Gowanus Canal crabs—it’s what’s for dinner (or not, please)
When it comes to the Gowanus Canal, one of the most polluted waterways in the United States, it should be accepted that eating stuff out of it is probably a bad idea. But surprise! A health assessment of the canal by the New York State Department of Health and cited by local blog Pardon Me For Asking suggests that it is, in fact, okay to ingest one particular thing that lives in the canal’s putrid waters: crabs, and not the itchy kind.
In January the agency released a report saying that women over 50 and men over 15 can eat the canal’s blue crabs up to four meals a month, six crabs per meal, so long as diners fork around the tomalley—the organs responsible for filtering out the surely obscene amount of toxins ingested by the crab.
Blue crabs dwell in the sediment at the bottom of the canal compellingly known as black mayonnaise, a gummy layer of pollutants too various to list that has grown to ten feet high. Reminder: A water sample of the Gowanus once turned back trace amounts of gonorrhea, so just because you can eat the crabs certainly doesn’t mean you should—unless you’re compelled to eat it with a side of black mayonnaise. (Hard discourage on all of this.)
A not so lil yachty in New York Harbor
It might be the irony of all ironies for this day and age: A Russian super-yacht is parked in front of the Statue of Liberty, obscuring views towards America’s greatest symbol of freedom. “That boat is right there obstructing the parade of excursion boats that go out there to visit the statue,” president of the nonprofit Waterfront Alliance Roland Lewis told the New York Post. “It’s the people’s statue versus a person’s private boat.”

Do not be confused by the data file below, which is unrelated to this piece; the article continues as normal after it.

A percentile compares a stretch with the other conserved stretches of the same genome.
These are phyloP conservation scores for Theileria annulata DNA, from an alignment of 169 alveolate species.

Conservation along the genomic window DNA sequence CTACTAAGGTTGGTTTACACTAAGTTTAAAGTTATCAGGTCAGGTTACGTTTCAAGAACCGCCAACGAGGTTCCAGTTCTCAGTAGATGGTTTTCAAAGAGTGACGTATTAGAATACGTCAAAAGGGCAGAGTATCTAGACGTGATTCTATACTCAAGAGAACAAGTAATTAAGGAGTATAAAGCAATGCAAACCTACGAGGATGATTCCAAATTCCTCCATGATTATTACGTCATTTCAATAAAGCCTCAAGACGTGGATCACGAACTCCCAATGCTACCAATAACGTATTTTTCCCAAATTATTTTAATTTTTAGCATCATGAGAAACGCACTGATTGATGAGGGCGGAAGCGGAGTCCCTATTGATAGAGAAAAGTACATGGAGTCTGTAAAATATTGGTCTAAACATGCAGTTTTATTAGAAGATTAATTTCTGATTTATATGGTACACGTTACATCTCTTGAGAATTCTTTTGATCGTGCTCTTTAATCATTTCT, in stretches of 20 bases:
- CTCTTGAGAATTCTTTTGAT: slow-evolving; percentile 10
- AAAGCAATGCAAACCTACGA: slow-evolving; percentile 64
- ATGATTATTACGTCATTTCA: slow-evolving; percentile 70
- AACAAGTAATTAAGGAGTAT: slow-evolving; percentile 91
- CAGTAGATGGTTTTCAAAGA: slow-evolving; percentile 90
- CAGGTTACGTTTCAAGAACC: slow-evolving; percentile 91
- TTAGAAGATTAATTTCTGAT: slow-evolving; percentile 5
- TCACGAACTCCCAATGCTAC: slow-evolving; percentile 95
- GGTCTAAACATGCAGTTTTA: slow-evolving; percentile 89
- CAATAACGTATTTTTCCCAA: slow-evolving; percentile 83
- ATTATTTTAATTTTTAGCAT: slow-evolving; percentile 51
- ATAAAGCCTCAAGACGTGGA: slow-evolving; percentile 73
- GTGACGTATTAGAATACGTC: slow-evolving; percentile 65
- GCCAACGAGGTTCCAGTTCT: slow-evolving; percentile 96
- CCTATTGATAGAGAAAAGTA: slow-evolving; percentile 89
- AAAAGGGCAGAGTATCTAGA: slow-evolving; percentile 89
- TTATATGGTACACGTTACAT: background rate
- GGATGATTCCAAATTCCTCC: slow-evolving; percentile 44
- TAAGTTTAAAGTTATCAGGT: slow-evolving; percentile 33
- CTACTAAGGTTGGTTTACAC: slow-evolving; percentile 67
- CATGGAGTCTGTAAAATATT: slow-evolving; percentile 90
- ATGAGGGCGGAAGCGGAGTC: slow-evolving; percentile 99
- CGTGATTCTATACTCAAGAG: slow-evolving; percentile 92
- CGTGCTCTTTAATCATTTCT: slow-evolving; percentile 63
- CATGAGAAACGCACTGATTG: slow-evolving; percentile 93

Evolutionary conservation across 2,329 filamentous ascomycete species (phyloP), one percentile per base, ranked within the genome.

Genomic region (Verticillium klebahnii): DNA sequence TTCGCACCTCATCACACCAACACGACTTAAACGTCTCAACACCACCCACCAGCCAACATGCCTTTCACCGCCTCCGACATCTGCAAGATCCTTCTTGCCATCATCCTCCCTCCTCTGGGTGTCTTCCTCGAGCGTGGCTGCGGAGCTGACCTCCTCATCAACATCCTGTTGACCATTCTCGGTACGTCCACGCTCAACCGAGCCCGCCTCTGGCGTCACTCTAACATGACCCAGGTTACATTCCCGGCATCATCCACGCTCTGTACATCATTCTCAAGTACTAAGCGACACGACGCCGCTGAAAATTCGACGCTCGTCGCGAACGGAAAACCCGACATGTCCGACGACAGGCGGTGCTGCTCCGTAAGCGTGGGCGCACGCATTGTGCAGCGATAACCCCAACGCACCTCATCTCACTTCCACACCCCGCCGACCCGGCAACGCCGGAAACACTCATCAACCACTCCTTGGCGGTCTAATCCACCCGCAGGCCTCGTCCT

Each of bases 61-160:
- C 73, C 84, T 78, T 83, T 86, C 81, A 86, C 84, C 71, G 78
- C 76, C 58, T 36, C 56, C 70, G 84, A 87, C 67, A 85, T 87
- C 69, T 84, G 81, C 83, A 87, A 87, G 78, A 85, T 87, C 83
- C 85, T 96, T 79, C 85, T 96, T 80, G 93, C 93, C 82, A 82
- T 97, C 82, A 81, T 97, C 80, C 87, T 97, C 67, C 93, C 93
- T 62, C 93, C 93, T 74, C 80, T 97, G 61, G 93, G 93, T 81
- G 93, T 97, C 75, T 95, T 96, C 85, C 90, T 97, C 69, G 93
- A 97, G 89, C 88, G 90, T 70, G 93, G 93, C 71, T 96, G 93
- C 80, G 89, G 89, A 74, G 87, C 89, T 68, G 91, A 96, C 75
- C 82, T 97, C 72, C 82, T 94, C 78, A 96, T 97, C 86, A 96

The yacht belongs to Russian-American oil businessman Eugene Shvidler and is called Le Grand Bleu (because, lest you forget, boats have silly names.) The 370-foot yacht is one of the longest private yachts in the world, and was gifted to Shvidler by prominent Russian billionaire Roman Abramovich. If there’s any question about whether Abramovich thinks bigger is better, just remember that he’s currently at work combining three Upper East Side townhouses into a kind of ridiculous 18,000-square-foot private home.
The yacht arrived in New York Harbor on April 17 and spent two weeks there before heading over to Gravesend Bay. It returned to the harbor in June. Where its anchored is legal, but boats don’t traditionally overstay their welcome. Brooklyn Daily reports that the boat, which is the length of a football field, comes with a 65-person crew, a helicopter, an aquarium, and a speedboat.
Brooklyn slumlords deliver payouts to tenants
Two of the city’s most atrocious slumlords, Joel and Amron Israel, paid out $250,000 this week to ten tenants terrorized by the landlords’ henchmen in incidents dating back to 2013. In November 2016, the Israels plead guilty to tenant harassment in a scheme to force out rent-stabilized tenants in order to upgrade the apartments in their portfolio to market rate.
The Israels coped to sending a worker to several of their North Brooklyn buildings to tear out the kitchens and baths and smash thermostat and electric systems. For this, the brothers miraculously skirted prison time and were instead sentenced to five years of probation and 500 hours of community service, as well as the payout to affected tenants.
Brooklyn mother Zaida Paris is one of the affected tenants on the receiving end of the this week’s payout. “I've never seen that much money before," Paris said to DNAInfo of her $68,000 settlement. "Things like this don't happen.” The chaos wrought on Paris after her home of 19 years at 15 Humboldt Street was destroyed at the behest of the Israels caused her marriage to deteriorate and led Paris to live in a homeless shelter. Her two daughters now live in separate homes. Paris received the largest payout out of the ten tenants.
The Israels are paying an additional $100,000 to the Governor’s Tenant Protection Unit, which set up a compensation fund for targeted tenants. Members of the Tenant Protection Unit will help Paris secure a two-bedroom apartment. “Because of what they did to us our lives will never be the same. There's no amount of money that can ever repay what they've done,” Paris said.